Please, cite this online document as:
Vasini E.M., Cobas C., Sykora S.,
PcBc - A Novel Automatic Phase and Baseline Correction Algorithm,
Presentation at XLVI GIDRM, Fisciano (Italy), September 27-29, 2017.
Manually, phase (PC) and baseline (BC) corrections in 1D NMR spectra are done sequentially one after another. In addition, the Bc is always done only on the 'real' part of the spectrum where the spectral peaks are much narrower than in the imaginary part and therefore interfere less with the visual assessment of the final quality. However, even when the computer is used just as a display tool, one notices that there is a mutual interference between the two corrections, especially close to the final solution. One often hesitates between a range of possible 'results', uncertain which is the best one (or the most correct one). Moreover, the fact that baseline correction is not done on the imaginary part means that if one tries to iterate the whole process, any change in phase parameters brings back into the displayed real part the uncorrected baseline artifacts present in the imaginary part, thus making iterations of the whole procedure problematic.
In the past, much work was done on automatic (i.e., objective) phase and baseline corrections of NMR spectra. As a result, there exists a number of algorithms that work quite well, but sometimes exhibit with residual problems. So far, such algorithms were emulating the manual procedure. Basically, they all 'fit' the parameters which describe the phase (ph0, ph1) and the baseline (various parametrized models) so as to maximize some 'final quality' assessment of the corrected spectrum. Historically, the 'quality functions' included peak heights, negative peak lobes, DISPA pattern symmetry, selected baseline points, peak ablation, etc. Clearly, the quality function Q(spectrum) is the heart of the problem because its maximum should match our subjective (and therefore ill defined) expectations about how a corrected spectrum should look. A typical case of fuzzy mathematical modelling!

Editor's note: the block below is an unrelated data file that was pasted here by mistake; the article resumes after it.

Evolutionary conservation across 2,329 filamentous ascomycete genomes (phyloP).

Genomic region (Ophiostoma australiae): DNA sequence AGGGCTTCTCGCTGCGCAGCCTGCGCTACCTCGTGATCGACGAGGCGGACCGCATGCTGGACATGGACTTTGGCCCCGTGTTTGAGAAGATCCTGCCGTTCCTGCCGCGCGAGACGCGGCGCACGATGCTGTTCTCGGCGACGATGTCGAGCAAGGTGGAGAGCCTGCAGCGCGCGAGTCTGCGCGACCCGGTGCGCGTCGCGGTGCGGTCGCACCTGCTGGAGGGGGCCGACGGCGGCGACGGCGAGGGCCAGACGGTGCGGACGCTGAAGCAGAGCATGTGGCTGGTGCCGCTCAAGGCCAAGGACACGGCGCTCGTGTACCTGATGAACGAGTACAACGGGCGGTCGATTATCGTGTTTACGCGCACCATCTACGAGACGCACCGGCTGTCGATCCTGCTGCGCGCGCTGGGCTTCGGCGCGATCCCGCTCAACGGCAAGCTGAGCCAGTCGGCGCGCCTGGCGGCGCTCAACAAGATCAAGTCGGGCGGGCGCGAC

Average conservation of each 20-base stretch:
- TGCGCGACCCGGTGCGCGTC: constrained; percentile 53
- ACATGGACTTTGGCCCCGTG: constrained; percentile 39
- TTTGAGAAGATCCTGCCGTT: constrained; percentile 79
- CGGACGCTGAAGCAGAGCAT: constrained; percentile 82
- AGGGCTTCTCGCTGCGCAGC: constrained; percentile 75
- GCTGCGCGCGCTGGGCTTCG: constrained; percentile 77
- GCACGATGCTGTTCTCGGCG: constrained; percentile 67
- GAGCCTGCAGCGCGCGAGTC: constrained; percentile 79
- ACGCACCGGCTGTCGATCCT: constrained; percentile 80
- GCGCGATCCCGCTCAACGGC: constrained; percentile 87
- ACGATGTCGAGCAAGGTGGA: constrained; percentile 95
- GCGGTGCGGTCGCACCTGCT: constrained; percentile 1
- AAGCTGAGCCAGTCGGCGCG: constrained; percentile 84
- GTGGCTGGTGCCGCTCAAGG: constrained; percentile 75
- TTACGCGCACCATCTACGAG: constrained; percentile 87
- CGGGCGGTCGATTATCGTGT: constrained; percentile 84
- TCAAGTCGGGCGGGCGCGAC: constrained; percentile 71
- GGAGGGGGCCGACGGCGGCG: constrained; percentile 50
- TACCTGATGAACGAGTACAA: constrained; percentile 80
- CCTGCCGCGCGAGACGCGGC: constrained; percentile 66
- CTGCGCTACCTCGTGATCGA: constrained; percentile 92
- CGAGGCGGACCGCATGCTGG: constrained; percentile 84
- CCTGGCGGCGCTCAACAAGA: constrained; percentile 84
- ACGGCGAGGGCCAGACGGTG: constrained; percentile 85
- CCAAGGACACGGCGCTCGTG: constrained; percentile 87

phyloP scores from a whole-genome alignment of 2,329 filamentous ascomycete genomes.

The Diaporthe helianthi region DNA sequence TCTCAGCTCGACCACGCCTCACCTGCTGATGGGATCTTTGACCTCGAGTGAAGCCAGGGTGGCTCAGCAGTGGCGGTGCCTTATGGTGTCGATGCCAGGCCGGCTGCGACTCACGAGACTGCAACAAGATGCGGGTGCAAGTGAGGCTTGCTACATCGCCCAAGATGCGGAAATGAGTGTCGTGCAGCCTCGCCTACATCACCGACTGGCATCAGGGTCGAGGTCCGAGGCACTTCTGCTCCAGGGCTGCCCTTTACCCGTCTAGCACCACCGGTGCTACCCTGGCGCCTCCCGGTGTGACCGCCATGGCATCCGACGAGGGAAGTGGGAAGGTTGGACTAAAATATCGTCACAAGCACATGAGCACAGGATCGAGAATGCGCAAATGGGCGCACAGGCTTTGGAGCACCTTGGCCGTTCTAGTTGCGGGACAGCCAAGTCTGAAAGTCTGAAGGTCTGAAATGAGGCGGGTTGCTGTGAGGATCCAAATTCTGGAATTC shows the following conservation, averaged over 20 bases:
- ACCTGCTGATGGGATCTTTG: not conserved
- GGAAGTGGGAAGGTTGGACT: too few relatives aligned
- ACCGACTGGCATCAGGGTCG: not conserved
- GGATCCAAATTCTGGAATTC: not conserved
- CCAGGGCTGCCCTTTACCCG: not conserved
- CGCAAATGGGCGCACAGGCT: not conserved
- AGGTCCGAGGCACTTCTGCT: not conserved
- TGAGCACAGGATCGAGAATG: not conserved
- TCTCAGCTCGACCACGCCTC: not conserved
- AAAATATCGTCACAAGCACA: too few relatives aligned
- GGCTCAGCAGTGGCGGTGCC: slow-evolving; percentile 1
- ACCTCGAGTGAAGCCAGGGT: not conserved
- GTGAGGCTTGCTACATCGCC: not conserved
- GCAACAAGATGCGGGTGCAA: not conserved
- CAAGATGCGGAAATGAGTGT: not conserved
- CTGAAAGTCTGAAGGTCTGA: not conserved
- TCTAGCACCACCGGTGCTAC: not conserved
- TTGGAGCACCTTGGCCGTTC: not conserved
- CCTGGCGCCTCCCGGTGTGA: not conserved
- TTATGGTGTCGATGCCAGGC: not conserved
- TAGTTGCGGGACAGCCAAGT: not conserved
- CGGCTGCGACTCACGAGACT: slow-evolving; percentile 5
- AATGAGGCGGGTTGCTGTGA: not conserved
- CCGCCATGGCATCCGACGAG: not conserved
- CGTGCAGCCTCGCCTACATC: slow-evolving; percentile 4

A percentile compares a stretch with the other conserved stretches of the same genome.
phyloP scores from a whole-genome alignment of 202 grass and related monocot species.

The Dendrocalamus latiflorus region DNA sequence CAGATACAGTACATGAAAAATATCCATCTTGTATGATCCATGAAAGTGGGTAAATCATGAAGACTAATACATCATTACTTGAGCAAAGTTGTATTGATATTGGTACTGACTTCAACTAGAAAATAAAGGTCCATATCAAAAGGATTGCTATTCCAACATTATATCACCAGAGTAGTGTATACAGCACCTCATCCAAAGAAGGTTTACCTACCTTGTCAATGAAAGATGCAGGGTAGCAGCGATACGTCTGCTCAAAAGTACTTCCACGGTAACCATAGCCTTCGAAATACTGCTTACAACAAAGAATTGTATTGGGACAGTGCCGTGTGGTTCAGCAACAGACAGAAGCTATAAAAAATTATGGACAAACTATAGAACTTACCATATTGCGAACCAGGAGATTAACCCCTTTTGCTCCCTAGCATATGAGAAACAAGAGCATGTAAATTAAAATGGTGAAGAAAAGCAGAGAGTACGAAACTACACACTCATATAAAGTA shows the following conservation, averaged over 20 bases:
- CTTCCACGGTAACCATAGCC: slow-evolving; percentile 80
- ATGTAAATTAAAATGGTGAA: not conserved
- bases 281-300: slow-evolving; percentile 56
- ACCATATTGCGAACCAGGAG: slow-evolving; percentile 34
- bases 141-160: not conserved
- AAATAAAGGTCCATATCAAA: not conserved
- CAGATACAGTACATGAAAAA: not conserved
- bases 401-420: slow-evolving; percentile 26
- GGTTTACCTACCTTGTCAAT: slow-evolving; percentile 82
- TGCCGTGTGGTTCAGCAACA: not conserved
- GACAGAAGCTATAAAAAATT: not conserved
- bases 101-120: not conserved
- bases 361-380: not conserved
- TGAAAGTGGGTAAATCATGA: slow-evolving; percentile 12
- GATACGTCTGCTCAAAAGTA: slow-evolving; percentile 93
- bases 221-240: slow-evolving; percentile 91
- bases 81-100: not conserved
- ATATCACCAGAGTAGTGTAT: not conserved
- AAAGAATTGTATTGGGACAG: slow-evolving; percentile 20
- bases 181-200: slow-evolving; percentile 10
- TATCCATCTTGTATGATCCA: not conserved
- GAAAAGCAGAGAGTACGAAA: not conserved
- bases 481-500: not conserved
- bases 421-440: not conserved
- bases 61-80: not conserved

Here we present a new type of the quality function Q, one based on the characteristics of a spectrum's histogram, which are very 'sensitive' to both phase and baseline distortions. On this basis we have devised a new algorithm which has also other strong points: first of all, it handles BOTH corrections simultaneously (PcBc rather than Pc + Bc), and it applies the Bc to BOTH the real and the imaginary parts of the spectrum.
Here we describe the fully automatic algorithm we have developed starting from these premises, and illustrate the results achieved on a number of 1D spectra of various kinds.
A full collection of references would take up a couple of pages. We think that the audience of this presentation is well aware of the practical problem, and also of some of its current solutions. On the other hand, the idea of using histograms for a joint PcBc adjustment did not so far appear anywhere in the literature. We will make up for the lack of references as soon as possible, probably in a regular paper.